Ahmad al-Faqi al-Mahdi Sentenced: Islamist Extremist Destroyed Timbuktu Shrines

Ahmad al-Faqi al-Mahdi Sentenced Islamist

Ahmad al-Faqi al-Mahdi, a jihadist, who was sentenced to nine years in prison for destroying several sites in Mali, has apologized.

On Tuesday, Mahdi appeared in front of the International Criminal Court in The Hague in the Netherlands and pleaded guilty. The Islamic militant said he regrets destroying monuments that are listed on the World Heritage Site.

Mahdi told the people of Mali that he was sorry for what he had done and promised to spend his time behind bars reflecting on his actions. He also said that he hopes time will heal the ones he hurt.

Mahdi was considered a brilliant mind by many in his country. He studied in Libya and Saudi Arabia. When Mahdi returned to Timbuktu, he worked as a teacher.

Mahdi was also an educator in an association for Muslim youths where he provided guidance, spiritual advice, and pushed them to live by the principles of Sharia law.

Mahdi grew frustrated because many other Malians did not share his vision of the strictest interpretations of Islamic law. He was also angered by the fact that his fellow countrymen would not change their practice of worshiping Timbuktu’s shrines of Muslim saints.

In 2012, Mahdi joined the Islamist group Ansar Dine and took part in the destruction of ten monuments in Timbuktu. According to authorities, between June 30, 2012 and July 10, 2012, Mahdi “committed the war crime of intentionally directing attacks against historical monuments or buildings dedicated to religion.”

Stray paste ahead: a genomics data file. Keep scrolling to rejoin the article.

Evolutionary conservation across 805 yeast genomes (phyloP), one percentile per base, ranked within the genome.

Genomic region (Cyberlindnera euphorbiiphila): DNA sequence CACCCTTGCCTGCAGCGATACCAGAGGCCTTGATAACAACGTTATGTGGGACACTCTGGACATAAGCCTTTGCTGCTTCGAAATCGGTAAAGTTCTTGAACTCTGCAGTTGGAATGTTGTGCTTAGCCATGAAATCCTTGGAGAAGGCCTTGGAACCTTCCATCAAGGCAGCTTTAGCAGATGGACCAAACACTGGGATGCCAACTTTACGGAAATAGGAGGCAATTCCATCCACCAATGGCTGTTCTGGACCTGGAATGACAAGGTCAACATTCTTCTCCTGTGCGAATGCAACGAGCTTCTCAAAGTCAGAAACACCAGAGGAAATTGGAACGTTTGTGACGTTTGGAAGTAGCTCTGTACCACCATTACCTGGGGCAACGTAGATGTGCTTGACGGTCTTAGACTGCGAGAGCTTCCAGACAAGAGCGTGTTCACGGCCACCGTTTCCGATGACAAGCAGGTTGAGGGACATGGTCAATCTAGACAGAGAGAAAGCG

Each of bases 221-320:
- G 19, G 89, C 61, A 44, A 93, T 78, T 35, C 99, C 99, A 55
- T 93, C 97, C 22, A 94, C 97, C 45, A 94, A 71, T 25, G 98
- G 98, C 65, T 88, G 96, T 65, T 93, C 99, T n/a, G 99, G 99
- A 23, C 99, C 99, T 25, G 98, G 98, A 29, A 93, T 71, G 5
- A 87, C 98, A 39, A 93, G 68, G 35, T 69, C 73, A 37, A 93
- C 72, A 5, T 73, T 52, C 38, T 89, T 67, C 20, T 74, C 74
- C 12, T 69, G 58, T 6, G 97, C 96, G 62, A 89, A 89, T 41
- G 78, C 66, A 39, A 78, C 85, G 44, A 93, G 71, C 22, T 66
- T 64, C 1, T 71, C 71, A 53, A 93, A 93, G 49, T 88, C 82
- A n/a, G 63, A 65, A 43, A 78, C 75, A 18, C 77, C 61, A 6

Using pickaxes, chisels, and pick-up trucks, Mahdi with the help of other men destroyed monuments, which date back to the 15th and 16th centuries. Mahdi and other jihadists destroyed nine mausoleums and the door of the revered Sidi Yahia mosque.

He caused the destruction of the Mausoleum of Sidi Mahmoud Ben Omar Mohamed Aquit, Mausoleum of Sheikh Mohamed Mahmoud al-Arawani, Mausoleum of Sheikh Sidi Mokhtar Ben Sidi Muhammad Ben Sheikh Alkabir, and Mausoleum of Alpha Moya and Mausoleum of Sidi Mahmoud Ben Amar. Some of the sites have been rebuilt. When pleading guilty last month, Mahdi said:

“I want to spend my years in prison purging the evil spirit that took him.”

However, during the destruction, Mahdi gave the following reasons for his shocking actions:

“The Prophet (Mohamed) said break apart these mausoleums because all people are equal and so in a cemetery, no tomb must rise higher than another.”

Erica Bussey, Amnesty International’s senior legal adviser, said:

“This verdict is a clear recognition that attacks on religious and historical monuments can destroy the culture and identity of a population and constitute crimes under international law.”

Mahdi’s attorney, Jean-Louis Gilissen, defended his client by saying that he is “an intelligent, reasonable and educated man,” who took action after receiving a message from above. The court stated:

“(They) were an integral part of the religious life of its inhabitants and constitute a common heritage for the community. Their destruction does not only affect the direct victims of the crimes but also people through Mali and the international community.”

This is the first time that the International Criminal Court tried cultural destruction as a war crime. Bussey said she hopes that the International Criminal Court will pursue with its investigation of similar offenses committed in Mali.

Mahdi will not be imprisoned for nine years because the time he spent in detention since his arrest will be deducted from his sentence.


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